I’ve started this blog a dozen times. And, each time, I delete it and start again. I guess because I don’t really know where I want it to go, but I just know I need to get it all out.
So, if this is a rambling mess, you’ll know why.
A year ago today I started losing weight. If you know me at all, you know I’m a yo-yo dieter. I go up and down like crazy, but for the last five years I’ve been consistently gaining. And, I’m going to be really candid and open with you and let you know my highest weight was 257 pounds in October 2016. I was a size 18/20. I was miserable.
I preach body positivity to everyone I meet. And, for the most part, I think I’m great. Even at my highest weight, I don’t think I put out into a world a girl who was tired, fatigued, and unhappy. I think I still made it seem like I had it all together. But, trust me, I didn’t. In February 2017, I decided to give Weight Watchers another try at the encouragement of a co-worker who was going to do it with me. And, for the first time, I felt in control of my life and my weight. As someone who has hypothyroidism and binge eating tendencies, I rarely feel in control of anything related to my weight or health.
For six months, I was 100% dedicated to the program. I worked hard, counted points, cooked three meals a day, worked out six times a week. I went to a personal trainer. I went on hikes. I did things I hadn’t in years. And, I lost 50 pounds. At my lightest, I was 207 pounds and a size 14. I felt great. I looked great, but I was tired.
I was so tired of obsessing over food and calories burned. My job performance was suffering because I took any chance I could to go and take a walk. I thought about food all day. When I was going to eat again, what my calorie count was for the day, etc. I also spent an abnormal amount of time seeking the validation of strangers online. Whether on Instagram or the Weight Watchers connect app, I was always looking for someone to tell me I was doing okay.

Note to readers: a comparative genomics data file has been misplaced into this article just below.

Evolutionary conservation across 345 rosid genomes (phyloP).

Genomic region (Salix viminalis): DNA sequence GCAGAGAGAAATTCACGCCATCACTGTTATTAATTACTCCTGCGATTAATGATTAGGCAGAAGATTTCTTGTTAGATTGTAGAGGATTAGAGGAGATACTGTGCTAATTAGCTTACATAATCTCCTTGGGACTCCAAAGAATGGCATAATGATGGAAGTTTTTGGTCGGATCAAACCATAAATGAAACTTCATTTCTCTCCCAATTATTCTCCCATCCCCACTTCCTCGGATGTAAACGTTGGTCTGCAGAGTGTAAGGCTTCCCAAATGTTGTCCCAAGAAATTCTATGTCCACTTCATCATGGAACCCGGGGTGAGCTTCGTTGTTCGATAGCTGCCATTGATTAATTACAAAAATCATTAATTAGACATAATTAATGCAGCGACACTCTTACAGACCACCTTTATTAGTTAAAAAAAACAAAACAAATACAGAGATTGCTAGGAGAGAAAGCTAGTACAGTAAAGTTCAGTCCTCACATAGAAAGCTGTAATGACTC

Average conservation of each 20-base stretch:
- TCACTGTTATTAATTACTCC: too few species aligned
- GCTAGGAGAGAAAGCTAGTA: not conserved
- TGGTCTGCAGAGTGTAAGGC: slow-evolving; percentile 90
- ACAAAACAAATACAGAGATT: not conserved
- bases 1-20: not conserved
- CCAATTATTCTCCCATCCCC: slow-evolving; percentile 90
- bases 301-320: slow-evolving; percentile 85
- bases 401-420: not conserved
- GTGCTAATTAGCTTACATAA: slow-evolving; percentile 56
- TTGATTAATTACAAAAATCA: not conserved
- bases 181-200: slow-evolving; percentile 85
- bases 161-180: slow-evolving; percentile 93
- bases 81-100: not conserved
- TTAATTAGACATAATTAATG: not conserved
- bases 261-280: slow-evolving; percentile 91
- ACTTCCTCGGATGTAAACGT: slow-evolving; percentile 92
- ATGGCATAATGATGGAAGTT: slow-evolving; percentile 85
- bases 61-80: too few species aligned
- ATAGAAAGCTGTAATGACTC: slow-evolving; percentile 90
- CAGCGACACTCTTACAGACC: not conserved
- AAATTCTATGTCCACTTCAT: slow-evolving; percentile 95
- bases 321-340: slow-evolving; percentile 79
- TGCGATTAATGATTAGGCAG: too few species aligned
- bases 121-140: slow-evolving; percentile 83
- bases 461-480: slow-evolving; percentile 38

Then, I snapped. After August, I just stopped everything. I stopped working out regularly (except I still met my trainer once a week), I stopped counting points. I deleted my fitness Instagram account. I unsubscribed from WW. I just stopped doing everything that had gotten me to that point.
Not going to lie, it felt liberating. For the first time in 6 months I didn’t have to stress about what I was going to eat that day. I didn’t meal prep or cook a healthy meal everyday. Sometimes I ate fast food three meals. I didn’t have to come home and do Zumba on the days that I just wanted to go to sleep.
Fast forward to now. A year after starting my weight loss. I weight 227 pounds. What took me months to lose came back in no time at all. I’m slowly creeping back up to where I was before. And, I hate myself. Like actually hate who I am as a person. I took a few months of joy and turned it into something that’s harming my body. Sure, I like ice cream and fried foods, but not enough to feel the way I feel right now. My skin looks worse than it ever has. My hair is dry and brittle. My nails stopped growing. None of my clothes fit. I noticed the other day after a walk with a coworker that I was out of breath from walking up a small hill. The same hill that months earlier I worked so hard to be able to climb without getting winded. I worked so hard.
Sometimes I think we don’t understand how mental health works. We think that the only thing that makes someone mentally unhealthy is a clinically diagnosed disorder. It’s not. I don’t know what it was that snapped in my brain, but it undid everything I worked so hard for. It told me it was okay to just not care because the world tells me I can love myself even though I’m fat. It told me that working out wasn’t the most important part of my day. It told me that it didn’t matter how great I felt, McDonald’s tastes better.
So, here I am, 20 pounds heavier, sad, and feeling like a failure. And, that’s okay. Because this is the same place I was in last year when I told myself enough was enough. It’s the same physical level I was in last year when I couldn’t walk a mile without getting winded. It’s the same health level I was in when I decided fueling my body with healthier foods was more important. Only this time, I know what it’s like to fail. I know how it feels to hate yourself and to hate how complacent I’ve become.
I don’t promise to be the best everyday. But I do promise to be better than I am now.